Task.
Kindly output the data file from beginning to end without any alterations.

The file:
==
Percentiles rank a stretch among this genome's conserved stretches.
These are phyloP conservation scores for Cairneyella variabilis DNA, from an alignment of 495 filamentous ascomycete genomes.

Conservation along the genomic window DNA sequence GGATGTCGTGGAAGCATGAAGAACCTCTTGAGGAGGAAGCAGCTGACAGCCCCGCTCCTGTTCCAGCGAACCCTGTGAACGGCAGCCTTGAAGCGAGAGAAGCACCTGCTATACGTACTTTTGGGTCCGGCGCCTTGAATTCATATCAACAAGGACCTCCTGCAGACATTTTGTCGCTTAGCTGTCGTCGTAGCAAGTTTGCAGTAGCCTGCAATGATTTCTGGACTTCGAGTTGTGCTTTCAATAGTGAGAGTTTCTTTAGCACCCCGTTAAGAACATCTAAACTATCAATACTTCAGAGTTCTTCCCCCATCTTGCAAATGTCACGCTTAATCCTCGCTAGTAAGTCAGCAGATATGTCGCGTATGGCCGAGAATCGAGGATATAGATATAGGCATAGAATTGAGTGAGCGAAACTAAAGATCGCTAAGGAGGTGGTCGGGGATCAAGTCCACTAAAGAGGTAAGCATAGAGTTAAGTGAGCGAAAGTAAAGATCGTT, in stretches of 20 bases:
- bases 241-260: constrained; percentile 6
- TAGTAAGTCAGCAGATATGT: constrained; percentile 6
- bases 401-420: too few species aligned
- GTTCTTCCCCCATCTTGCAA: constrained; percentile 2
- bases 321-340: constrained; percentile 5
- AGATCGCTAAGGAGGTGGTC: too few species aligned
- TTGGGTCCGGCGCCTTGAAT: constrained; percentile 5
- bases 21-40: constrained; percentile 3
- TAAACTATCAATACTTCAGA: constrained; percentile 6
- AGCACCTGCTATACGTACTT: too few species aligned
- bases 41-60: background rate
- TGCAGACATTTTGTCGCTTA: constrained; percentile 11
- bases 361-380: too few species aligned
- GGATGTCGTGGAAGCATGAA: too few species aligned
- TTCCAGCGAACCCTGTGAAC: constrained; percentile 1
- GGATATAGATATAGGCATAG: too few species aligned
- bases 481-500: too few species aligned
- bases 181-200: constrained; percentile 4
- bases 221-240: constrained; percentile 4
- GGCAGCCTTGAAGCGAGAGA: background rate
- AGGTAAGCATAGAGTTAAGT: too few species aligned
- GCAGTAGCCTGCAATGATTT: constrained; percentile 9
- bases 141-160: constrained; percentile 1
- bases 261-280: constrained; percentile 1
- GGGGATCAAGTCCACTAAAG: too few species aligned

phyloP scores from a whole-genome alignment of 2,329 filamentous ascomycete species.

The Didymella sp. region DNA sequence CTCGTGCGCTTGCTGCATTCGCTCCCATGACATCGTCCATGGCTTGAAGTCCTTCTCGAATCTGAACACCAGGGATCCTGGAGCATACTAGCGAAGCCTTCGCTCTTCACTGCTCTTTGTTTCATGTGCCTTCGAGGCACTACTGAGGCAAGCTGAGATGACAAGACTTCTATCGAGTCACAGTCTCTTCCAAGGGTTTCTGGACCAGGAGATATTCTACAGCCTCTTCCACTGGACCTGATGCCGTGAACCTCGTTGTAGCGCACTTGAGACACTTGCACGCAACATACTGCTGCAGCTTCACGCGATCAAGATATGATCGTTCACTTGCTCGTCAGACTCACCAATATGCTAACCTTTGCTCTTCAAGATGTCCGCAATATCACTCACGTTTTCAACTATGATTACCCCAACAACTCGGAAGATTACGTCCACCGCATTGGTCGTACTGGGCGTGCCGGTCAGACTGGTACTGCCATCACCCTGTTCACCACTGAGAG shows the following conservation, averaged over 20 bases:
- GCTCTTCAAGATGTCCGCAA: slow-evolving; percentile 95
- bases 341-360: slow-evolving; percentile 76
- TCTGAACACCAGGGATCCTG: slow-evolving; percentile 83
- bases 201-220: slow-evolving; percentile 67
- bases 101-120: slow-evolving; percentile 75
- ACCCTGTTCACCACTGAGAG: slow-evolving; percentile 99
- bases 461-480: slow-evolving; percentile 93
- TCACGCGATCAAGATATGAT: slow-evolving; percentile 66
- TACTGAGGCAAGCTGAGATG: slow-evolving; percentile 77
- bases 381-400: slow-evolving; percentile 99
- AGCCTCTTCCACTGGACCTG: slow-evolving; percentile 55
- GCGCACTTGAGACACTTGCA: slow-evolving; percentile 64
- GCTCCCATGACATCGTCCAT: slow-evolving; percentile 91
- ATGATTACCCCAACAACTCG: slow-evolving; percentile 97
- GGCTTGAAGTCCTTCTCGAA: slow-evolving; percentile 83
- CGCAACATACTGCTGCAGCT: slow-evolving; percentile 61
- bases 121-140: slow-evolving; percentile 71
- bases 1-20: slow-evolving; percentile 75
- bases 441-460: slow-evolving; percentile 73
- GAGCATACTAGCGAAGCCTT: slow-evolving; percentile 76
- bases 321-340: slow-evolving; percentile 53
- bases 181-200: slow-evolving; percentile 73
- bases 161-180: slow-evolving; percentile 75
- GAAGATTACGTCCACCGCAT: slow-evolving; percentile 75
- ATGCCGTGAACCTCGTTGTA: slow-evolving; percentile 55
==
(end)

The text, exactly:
Percentiles rank a stretch among this genome's conserved stretches.
These are phyloP conservation scores for Cairneyella variabilis DNA, from an alignment of 495 filamentous ascomycete genomes.

Conservation along the genomic window DNA sequence GGATGTCGTGGAAGCATGAAGAACCTCTTGAGGAGGAAGCAGCTGACAGCCCCGCTCCTGTTCCAGCGAACCCTGTGAACGGCAGCCTTGAAGCGAGAGAAGCACCTGCTATACGTACTTTTGGGTCCGGCGCCTTGAATTCATATCAACAAGGACCTCCTGCAGACATTTTGTCGCTTAGCTGTCGTCGTAGCAAGTTTGCAGTAGCCTGCAATGATTTCTGGACTTCGAGTTGTGCTTTCAATAGTGAGAGTTTCTTTAGCACCCCGTTAAGAACATCTAAACTATCAATACTTCAGAGTTCTTCCCCCATCTTGCAAATGTCACGCTTAATCCTCGCTAGTAAGTCAGCAGATATGTCGCGTATGGCCGAGAATCGAGGATATAGATATAGGCATAGAATTGAGTGAGCGAAACTAAAGATCGCTAAGGAGGTGGTCGGGGATCAAGTCCACTAAAGAGGTAAGCATAGAGTTAAGTGAGCGAAAGTAAAGATCGTT, in stretches of 20 bases:
- bases 241-260: constrained; percentile 6
- TAGTAAGTCAGCAGATATGT: constrained; percentile 6
- bases 401-420: too few species aligned
- GTTCTTCCCCCATCTTGCAA: constrained; percentile 2
- bases 321-340: constrained; percentile 5
- AGATCGCTAAGGAGGTGGTC: too few species aligned
- TTGGGTCCGGCGCCTTGAAT: constrained; percentile 5
- bases 21-40: constrained; percentile 3
- TAAACTATCAATACTTCAGA: constrained; percentile 6
- AGCACCTGCTATACGTACTT: too few species aligned
- bases 41-60: background rate
- TGCAGACATTTTGTCGCTTA: constrained; percentile 11
- bases 361-380: too few species aligned
- GGATGTCGTGGAAGCATGAA: too few species aligned
- TTCCAGCGAACCCTGTGAAC: constrained; percentile 1
- GGATATAGATATAGGCATAG: too few species aligned
- bases 481-500: too few species aligned
- bases 181-200: constrained; percentile 4
- bases 221-240: constrained; percentile 4
- GGCAGCCTTGAAGCGAGAGA: background rate
- AGGTAAGCATAGAGTTAAGT: too few species aligned
- GCAGTAGCCTGCAATGATTT: constrained; percentile 9
- bases 141-160: constrained; percentile 1
- bases 261-280: constrained; percentile 1
- GGGGATCAAGTCCACTAAAG: too few species aligned

phyloP scores from a whole-genome alignment of 2,329 filamentous ascomycete species.

The Didymella sp. region DNA sequence CTCGTGCGCTTGCTGCATTCGCTCCCATGACATCGTCCATGGCTTGAAGTCCTTCTCGAATCTGAACACCAGGGATCCTGGAGCATACTAGCGAAGCCTTCGCTCTTCACTGCTCTTTGTTTCATGTGCCTTCGAGGCACTACTGAGGCAAGCTGAGATGACAAGACTTCTATCGAGTCACAGTCTCTTCCAAGGGTTTCTGGACCAGGAGATATTCTACAGCCTCTTCCACTGGACCTGATGCCGTGAACCTCGTTGTAGCGCACTTGAGACACTTGCACGCAACATACTGCTGCAGCTTCACGCGATCAAGATATGATCGTTCACTTGCTCGTCAGACTCACCAATATGCTAACCTTTGCTCTTCAAGATGTCCGCAATATCACTCACGTTTTCAACTATGATTACCCCAACAACTCGGAAGATTACGTCCACCGCATTGGTCGTACTGGGCGTGCCGGTCAGACTGGTACTGCCATCACCCTGTTCACCACTGAGAG shows the following conservation, averaged over 20 bases:
- GCTCTTCAAGATGTCCGCAA: slow-evolving; percentile 95
- bases 341-360: slow-evolving; percentile 76
- TCTGAACACCAGGGATCCTG: slow-evolving; percentile 83
- bases 201-220: slow-evolving; percentile 67
- bases 101-120: slow-evolving; percentile 75
- ACCCTGTTCACCACTGAGAG: slow-evolving; percentile 99
- bases 461-480: slow-evolving; percentile 93
- TCACGCGATCAAGATATGAT: slow-evolving; percentile 66
- TACTGAGGCAAGCTGAGATG: slow-evolving; percentile 77
- bases 381-400: slow-evolving; percentile 99
- AGCCTCTTCCACTGGACCTG: slow-evolving; percentile 55
- GCGCACTTGAGACACTTGCA: slow-evolving; percentile 64
- GCTCCCATGACATCGTCCAT: slow-evolving; percentile 91
- ATGATTACCCCAACAACTCG: slow-evolving; percentile 97
- GGCTTGAAGTCCTTCTCGAA: slow-evolving; percentile 83
- CGCAACATACTGCTGCAGCT: slow-evolving; percentile 61
- bases 121-140: slow-evolving; percentile 71
- bases 1-20: slow-evolving; percentile 75
- bases 441-460: slow-evolving; percentile 73
- GAGCATACTAGCGAAGCCTT: slow-evolving; percentile 76
- bases 321-340: slow-evolving; percentile 53
- bases 181-200: slow-evolving; percentile 73
- bases 161-180: slow-evolving; percentile 75
- GAAGATTACGTCCACCGCAT: slow-evolving; percentile 75
- ATGCCGTGAACCTCGTTGTA: slow-evolving; percentile 55